This Indian couple, going by the nickname Hari and Deepti, cuts silhouettes out of watercolor paper and layer them on top of each other to create an image or scene, then they put them together in a shadow box and place a light behind it, making for a stunning creation! After looking through all their pieces, I read how they make them, then decided the supplies would be simple enough to gather! Then my mind was set on mimicking their style to depict this amazing scene from Harry Potter and the Prisoner of Azkaban! I'm not sure what they're called, but I like to call them "Light Boxes"!

I love Harry Potter! Ob...viously...(said in Snape's voice) So it was a simple decision to make! The third book/movie isn't my favorite, but I love them all anyways! Plus, this scene is just soooo amazing! Harry totally kicks ass in this moment! First, he tried to save his Godfather, who he thought was trying to murder him only moments earlier, from having his soul sucked! Then he and Hermione went BACK IN TIME to save Sirius! Then he performs his first successful patronus, which scares away 100 dementors! Now, try and tell me that isn't awesome! And clearly this moment in the series is one of the most iconic as well as one of the most visually engaging! It was a must for this project!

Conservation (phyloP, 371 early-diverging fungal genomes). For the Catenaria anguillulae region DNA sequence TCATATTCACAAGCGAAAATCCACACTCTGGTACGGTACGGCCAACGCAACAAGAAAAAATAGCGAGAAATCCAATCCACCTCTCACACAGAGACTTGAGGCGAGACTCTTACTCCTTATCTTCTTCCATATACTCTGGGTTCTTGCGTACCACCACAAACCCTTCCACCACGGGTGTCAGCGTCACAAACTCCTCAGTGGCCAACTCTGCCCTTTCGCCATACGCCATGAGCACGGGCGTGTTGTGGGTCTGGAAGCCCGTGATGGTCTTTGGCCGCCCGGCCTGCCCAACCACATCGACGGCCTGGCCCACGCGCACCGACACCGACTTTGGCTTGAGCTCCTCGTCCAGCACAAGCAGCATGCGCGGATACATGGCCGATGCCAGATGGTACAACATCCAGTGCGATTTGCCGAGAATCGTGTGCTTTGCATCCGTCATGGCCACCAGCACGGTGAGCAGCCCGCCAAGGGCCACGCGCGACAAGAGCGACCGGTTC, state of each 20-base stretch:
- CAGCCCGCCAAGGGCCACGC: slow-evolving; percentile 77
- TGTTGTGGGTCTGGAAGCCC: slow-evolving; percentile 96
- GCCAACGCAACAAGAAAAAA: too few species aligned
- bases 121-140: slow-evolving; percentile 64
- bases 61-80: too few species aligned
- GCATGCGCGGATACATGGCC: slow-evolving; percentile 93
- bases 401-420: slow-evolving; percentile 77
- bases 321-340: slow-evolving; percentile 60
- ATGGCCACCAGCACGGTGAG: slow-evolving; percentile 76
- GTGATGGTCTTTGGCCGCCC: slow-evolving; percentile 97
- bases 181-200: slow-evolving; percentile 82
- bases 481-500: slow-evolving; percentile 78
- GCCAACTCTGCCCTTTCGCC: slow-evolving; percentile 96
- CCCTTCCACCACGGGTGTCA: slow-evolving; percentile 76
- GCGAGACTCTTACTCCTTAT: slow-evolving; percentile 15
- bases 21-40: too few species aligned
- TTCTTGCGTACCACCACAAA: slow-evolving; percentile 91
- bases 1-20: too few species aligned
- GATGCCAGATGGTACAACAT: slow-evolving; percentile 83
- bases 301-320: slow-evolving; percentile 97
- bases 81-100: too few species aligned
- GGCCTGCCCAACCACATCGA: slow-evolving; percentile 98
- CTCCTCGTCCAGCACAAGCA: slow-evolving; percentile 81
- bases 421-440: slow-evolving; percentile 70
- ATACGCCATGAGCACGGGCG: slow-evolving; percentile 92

It was simple enough and I got the hang of it pretty quickly! It was weird though, trying to capture my style in their art form. To cut my images instead of draw them. But it sure was fun! And I bought a light that changes to the coolest colors, so it's a pretty awesome creation that you can stare at for quite a while! I wish I could find a way to upload a video of it changing colors, but I don't have the time. But yeah, this is a picture of how it looks in the dark with the inside light on! It turned out exactly how I imagined it would and it's probably my favorite piece of art I've ever done! I was supposed to upload all of my favorite art projects I did throughout high school during the summer but I forgot, so I had to upload this now, before I start my second one! So, if you liked this, look forward to more of these, b/c I love 'em! The next one will be a depiction of the scene in The Nightmare Before Christmas where Jack Skellington sings on the iconic hill in Halloween Town's graveyard! I can't wait!